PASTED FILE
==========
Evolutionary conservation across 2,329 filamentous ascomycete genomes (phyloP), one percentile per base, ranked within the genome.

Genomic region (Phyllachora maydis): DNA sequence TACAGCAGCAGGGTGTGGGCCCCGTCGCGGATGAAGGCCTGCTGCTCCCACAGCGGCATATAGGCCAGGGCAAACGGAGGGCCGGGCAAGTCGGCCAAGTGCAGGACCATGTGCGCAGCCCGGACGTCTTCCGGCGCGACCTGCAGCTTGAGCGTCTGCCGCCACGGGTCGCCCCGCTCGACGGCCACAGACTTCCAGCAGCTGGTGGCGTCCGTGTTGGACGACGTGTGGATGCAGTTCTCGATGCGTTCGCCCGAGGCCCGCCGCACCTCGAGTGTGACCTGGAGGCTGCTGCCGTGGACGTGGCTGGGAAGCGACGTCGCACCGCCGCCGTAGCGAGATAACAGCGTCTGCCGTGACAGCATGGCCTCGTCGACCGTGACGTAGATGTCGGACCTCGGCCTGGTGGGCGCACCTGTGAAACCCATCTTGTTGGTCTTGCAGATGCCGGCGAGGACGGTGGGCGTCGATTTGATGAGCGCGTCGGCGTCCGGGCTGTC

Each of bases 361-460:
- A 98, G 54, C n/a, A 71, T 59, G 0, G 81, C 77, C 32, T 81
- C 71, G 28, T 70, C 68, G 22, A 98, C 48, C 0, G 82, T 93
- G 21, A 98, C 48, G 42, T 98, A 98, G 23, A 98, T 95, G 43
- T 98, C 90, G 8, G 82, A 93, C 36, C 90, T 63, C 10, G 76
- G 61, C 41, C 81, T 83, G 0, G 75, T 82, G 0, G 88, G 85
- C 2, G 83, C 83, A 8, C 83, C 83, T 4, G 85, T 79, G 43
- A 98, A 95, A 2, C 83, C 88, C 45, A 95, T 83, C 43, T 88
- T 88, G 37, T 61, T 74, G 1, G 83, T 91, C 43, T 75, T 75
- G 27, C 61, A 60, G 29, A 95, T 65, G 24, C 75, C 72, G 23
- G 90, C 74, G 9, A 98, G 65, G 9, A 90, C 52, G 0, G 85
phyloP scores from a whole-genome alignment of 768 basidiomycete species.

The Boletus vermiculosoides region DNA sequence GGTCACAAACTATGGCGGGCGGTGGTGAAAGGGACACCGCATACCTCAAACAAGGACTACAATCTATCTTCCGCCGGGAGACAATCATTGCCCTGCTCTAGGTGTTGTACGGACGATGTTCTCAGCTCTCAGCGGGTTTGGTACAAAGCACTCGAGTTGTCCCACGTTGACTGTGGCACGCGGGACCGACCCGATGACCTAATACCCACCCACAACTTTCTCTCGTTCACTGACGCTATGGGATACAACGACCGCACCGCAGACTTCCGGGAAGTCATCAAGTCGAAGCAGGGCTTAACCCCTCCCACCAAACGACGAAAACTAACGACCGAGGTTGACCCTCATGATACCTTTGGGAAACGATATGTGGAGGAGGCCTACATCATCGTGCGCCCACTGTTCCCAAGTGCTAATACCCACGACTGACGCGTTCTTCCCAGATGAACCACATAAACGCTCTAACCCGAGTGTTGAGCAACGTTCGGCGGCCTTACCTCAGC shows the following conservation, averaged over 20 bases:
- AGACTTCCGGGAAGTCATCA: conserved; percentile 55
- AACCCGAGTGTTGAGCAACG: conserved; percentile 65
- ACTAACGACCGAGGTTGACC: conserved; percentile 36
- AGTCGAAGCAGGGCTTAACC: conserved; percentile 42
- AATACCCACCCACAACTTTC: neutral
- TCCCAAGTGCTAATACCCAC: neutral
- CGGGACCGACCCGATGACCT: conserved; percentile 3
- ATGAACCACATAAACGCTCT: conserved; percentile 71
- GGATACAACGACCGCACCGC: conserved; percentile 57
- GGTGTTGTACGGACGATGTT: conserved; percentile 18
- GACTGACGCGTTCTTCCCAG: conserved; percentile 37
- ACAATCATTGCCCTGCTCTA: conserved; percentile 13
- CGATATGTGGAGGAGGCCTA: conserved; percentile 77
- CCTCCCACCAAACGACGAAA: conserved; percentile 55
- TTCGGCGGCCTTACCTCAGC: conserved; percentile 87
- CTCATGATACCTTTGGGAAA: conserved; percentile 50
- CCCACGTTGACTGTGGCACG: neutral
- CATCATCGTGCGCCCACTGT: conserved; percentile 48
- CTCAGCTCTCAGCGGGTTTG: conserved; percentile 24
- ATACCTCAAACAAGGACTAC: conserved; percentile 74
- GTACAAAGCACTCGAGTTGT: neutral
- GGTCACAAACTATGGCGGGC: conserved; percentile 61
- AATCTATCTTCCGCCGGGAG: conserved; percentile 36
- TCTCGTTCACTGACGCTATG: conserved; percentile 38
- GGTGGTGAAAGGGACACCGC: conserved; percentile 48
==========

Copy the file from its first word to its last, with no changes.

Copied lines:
Evolutionary conservation across 2,329 filamentous ascomycete genomes (phyloP), one percentile per base, ranked within the genome.

Genomic region (Phyllachora maydis): DNA sequence TACAGCAGCAGGGTGTGGGCCCCGTCGCGGATGAAGGCCTGCTGCTCCCACAGCGGCATATAGGCCAGGGCAAACGGAGGGCCGGGCAAGTCGGCCAAGTGCAGGACCATGTGCGCAGCCCGGACGTCTTCCGGCGCGACCTGCAGCTTGAGCGTCTGCCGCCACGGGTCGCCCCGCTCGACGGCCACAGACTTCCAGCAGCTGGTGGCGTCCGTGTTGGACGACGTGTGGATGCAGTTCTCGATGCGTTCGCCCGAGGCCCGCCGCACCTCGAGTGTGACCTGGAGGCTGCTGCCGTGGACGTGGCTGGGAAGCGACGTCGCACCGCCGCCGTAGCGAGATAACAGCGTCTGCCGTGACAGCATGGCCTCGTCGACCGTGACGTAGATGTCGGACCTCGGCCTGGTGGGCGCACCTGTGAAACCCATCTTGTTGGTCTTGCAGATGCCGGCGAGGACGGTGGGCGTCGATTTGATGAGCGCGTCGGCGTCCGGGCTGTC

Each of bases 361-460:
- A 98, G 54, C n/a, A 71, T 59, G 0, G 81, C 77, C 32, T 81
- C 71, G 28, T 70, C 68, G 22, A 98, C 48, C 0, G 82, T 93
- G 21, A 98, C 48, G 42, T 98, A 98, G 23, A 98, T 95, G 43
- T 98, C 90, G 8, G 82, A 93, C 36, C 90, T 63, C 10, G 76
- G 61, C 41, C 81, T 83, G 0, G 75, T 82, G 0, G 88, G 85
- C 2, G 83, C 83, A 8, C 83, C 83, T 4, G 85, T 79, G 43
- A 98, A 95, A 2, C 83, C 88, C 45, A 95, T 83, C 43, T 88
- T 88, G 37, T 61, T 74, G 1, G 83, T 91, C 43, T 75, T 75
- G 27, C 61, A 60, G 29, A 95, T 65, G 24, C 75, C 72, G 23
- G 90, C 74, G 9, A 98, G 65, G 9, A 90, C 52, G 0, G 85
phyloP scores from a whole-genome alignment of 768 basidiomycete species.

The Boletus vermiculosoides region DNA sequence GGTCACAAACTATGGCGGGCGGTGGTGAAAGGGACACCGCATACCTCAAACAAGGACTACAATCTATCTTCCGCCGGGAGACAATCATTGCCCTGCTCTAGGTGTTGTACGGACGATGTTCTCAGCTCTCAGCGGGTTTGGTACAAAGCACTCGAGTTGTCCCACGTTGACTGTGGCACGCGGGACCGACCCGATGACCTAATACCCACCCACAACTTTCTCTCGTTCACTGACGCTATGGGATACAACGACCGCACCGCAGACTTCCGGGAAGTCATCAAGTCGAAGCAGGGCTTAACCCCTCCCACCAAACGACGAAAACTAACGACCGAGGTTGACCCTCATGATACCTTTGGGAAACGATATGTGGAGGAGGCCTACATCATCGTGCGCCCACTGTTCCCAAGTGCTAATACCCACGACTGACGCGTTCTTCCCAGATGAACCACATAAACGCTCTAACCCGAGTGTTGAGCAACGTTCGGCGGCCTTACCTCAGC shows the following conservation, averaged over 20 bases:
- AGACTTCCGGGAAGTCATCA: conserved; percentile 55
- AACCCGAGTGTTGAGCAACG: conserved; percentile 65
- ACTAACGACCGAGGTTGACC: conserved; percentile 36
- AGTCGAAGCAGGGCTTAACC: conserved; percentile 42
- AATACCCACCCACAACTTTC: neutral
- TCCCAAGTGCTAATACCCAC: neutral
- CGGGACCGACCCGATGACCT: conserved; percentile 3
- ATGAACCACATAAACGCTCT: conserved; percentile 71
- GGATACAACGACCGCACCGC: conserved; percentile 57
- GGTGTTGTACGGACGATGTT: conserved; percentile 18
- GACTGACGCGTTCTTCCCAG: conserved; percentile 37
- ACAATCATTGCCCTGCTCTA: conserved; percentile 13
- CGATATGTGGAGGAGGCCTA: conserved; percentile 77
- CCTCCCACCAAACGACGAAA: conserved; percentile 55
- TTCGGCGGCCTTACCTCAGC: conserved; percentile 87
- CTCATGATACCTTTGGGAAA: conserved; percentile 50
- CCCACGTTGACTGTGGCACG: neutral
- CATCATCGTGCGCCCACTGT: conserved; percentile 48
- CTCAGCTCTCAGCGGGTTTG: conserved; percentile 24
- ATACCTCAAACAAGGACTAC: conserved; percentile 74
- GTACAAAGCACTCGAGTTGT: neutral
- GGTCACAAACTATGGCGGGC: conserved; percentile 61
- AATCTATCTTCCGCCGGGAG: conserved; percentile 36
- TCTCGTTCACTGACGCTATG: conserved; percentile 38
- GGTGGTGAAAGGGACACCGC: conserved; percentile 48